Posted by & filed under Travel Photography.

“The future belongs to those who believe in the beauty of their dreams.”
Eleanor Roosevelt

To say I have an unquenchable thirst for travel would be an understatement. I feel alive when I’m on the road. So several years ago, during a particularly grueling 24-hour shift at the hospital, I googled “travel photography.” That’s when I discovered Great Escape Publishing and signed up for the online course Turn Your Pictures into Cash.

That night, I pictured myself taking photos in every exotic, out-of-the-way place you could imagine. I visualized my photo on the cover of National Geographic Traveler. I could scarcely breathe. I was dreaming BIG.

The next morning, the grandiose ideas had faded, but an excitement for the future remained. GEP’s photography course introduced me to a lot of new possibilities, including fine art, portraiture, sports photography, editorial, travel, and stock photography.

I work for a living as an anesthesiologist and watch after my 89-year-young mother, so travel photography isn’t something I can do every day… but stock photography is.

I started photographing anything that caught my eye (fresh veggies from the garden, my mom knitting socks, the demanding squirrel I feed). I submitted these everyday pictures and travel photographs whenever possible.

My “ah-ha” moment came later while reading Bonnie Caton’s article in the “Breakfast Stock Club.” She recommended researching stock agency sites to see what sells and what they have a need for. So I tried it—and when I searched for anesthesia drugs, I knew I’d found my photo niche.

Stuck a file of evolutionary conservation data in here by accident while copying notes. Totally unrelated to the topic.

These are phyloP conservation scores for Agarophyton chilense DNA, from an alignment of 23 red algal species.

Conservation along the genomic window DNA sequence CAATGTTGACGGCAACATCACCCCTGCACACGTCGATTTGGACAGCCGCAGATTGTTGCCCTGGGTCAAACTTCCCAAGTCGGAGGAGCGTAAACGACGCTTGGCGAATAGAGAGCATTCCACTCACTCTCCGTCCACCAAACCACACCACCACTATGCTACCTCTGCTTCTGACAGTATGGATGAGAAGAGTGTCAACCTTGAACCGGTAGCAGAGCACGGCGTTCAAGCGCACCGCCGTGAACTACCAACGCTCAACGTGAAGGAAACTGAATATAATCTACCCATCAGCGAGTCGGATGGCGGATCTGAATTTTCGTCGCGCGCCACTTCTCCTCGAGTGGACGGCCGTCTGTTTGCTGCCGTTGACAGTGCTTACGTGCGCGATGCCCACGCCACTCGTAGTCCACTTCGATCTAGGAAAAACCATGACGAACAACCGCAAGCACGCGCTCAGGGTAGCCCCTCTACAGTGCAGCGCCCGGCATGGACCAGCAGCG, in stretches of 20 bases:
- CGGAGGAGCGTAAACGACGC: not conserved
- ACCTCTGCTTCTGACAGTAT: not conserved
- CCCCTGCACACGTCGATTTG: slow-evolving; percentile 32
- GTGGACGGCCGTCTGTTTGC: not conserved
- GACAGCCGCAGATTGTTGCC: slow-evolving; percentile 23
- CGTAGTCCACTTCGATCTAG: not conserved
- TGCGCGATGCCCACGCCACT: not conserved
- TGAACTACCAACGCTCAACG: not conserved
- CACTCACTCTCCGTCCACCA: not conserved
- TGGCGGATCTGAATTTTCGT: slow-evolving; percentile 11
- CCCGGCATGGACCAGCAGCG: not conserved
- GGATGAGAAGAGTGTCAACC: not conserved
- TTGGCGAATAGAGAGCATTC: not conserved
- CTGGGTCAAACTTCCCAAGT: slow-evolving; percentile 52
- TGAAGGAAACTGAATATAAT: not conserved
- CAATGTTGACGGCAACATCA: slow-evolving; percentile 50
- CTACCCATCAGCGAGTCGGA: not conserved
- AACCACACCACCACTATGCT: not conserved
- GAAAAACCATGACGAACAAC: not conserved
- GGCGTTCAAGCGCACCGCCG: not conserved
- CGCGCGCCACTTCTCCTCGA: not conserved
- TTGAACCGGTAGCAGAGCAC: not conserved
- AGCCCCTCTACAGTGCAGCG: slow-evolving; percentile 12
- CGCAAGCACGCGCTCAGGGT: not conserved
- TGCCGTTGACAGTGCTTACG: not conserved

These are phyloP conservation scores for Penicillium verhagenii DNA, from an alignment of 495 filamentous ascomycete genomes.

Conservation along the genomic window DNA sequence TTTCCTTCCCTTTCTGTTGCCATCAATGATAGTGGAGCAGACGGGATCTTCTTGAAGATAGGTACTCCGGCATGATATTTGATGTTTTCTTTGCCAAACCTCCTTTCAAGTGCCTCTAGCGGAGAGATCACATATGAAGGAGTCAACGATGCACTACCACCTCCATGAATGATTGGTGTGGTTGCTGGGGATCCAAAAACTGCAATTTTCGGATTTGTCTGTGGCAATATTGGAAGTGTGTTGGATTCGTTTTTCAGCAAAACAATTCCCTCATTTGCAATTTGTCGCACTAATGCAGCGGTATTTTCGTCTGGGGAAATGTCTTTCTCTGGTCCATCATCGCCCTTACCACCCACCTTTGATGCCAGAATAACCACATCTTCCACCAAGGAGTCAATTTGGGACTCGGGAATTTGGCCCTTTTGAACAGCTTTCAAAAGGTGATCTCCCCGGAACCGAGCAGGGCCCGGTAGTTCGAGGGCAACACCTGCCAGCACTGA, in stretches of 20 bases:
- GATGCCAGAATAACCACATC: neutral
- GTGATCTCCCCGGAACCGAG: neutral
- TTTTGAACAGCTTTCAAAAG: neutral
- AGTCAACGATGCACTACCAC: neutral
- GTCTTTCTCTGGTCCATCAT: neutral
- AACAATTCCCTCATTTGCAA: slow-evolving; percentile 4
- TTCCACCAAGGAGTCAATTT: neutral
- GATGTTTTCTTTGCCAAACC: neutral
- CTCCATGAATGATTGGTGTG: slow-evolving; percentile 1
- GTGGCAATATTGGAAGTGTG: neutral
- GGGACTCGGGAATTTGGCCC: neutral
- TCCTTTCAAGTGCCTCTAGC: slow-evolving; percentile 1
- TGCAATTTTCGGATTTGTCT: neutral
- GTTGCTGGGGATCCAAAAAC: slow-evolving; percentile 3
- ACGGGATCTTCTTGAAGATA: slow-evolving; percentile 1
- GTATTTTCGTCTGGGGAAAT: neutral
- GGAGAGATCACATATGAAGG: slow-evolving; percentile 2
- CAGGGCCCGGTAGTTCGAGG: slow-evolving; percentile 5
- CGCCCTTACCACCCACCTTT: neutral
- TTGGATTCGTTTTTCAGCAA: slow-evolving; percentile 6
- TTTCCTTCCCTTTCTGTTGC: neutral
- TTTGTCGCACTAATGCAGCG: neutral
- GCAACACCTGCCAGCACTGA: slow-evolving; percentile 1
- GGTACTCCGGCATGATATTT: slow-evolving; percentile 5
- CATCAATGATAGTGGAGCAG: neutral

Contrary to the photos I saw, female anesthesiologists and nurses don’t hold gigantic syringes of drugs while wearing tight fitting white uniforms with plunging necklines. Nope—we wear scrubs. Makeup is optional.

Between surgeries, I’d photograph myself (well, just my hands—so no makeup needed) filling a syringe with anesthesia medicine.

I’d photograph the heart monitor when I worked in the cardiac room where unusual heart rhythms are treated.

These medical pictures are my best sellers by far. Even though no patients are pictured, the photographs tell a story. They are real.

Teresa found her photo niche in her medical career...

I know I’m privileged to work in such an environment and to be able to photograph behind the scenes… but I encourage you to find a similar situation in your own life. What do you have access to that others don’t?

What you do for a living or for a hobby might be under-represented or misrepresented on stock sites—you could be the one to fill that gap. You can be your own model. And don’t forget to ask your loved ones and friends, too. Real people doing real things make for great stock photos.

If you’re wondering about the cover of National Geographic Traveler, they haven’t discovered me—yet. But my dream of being a photographer has already come true.

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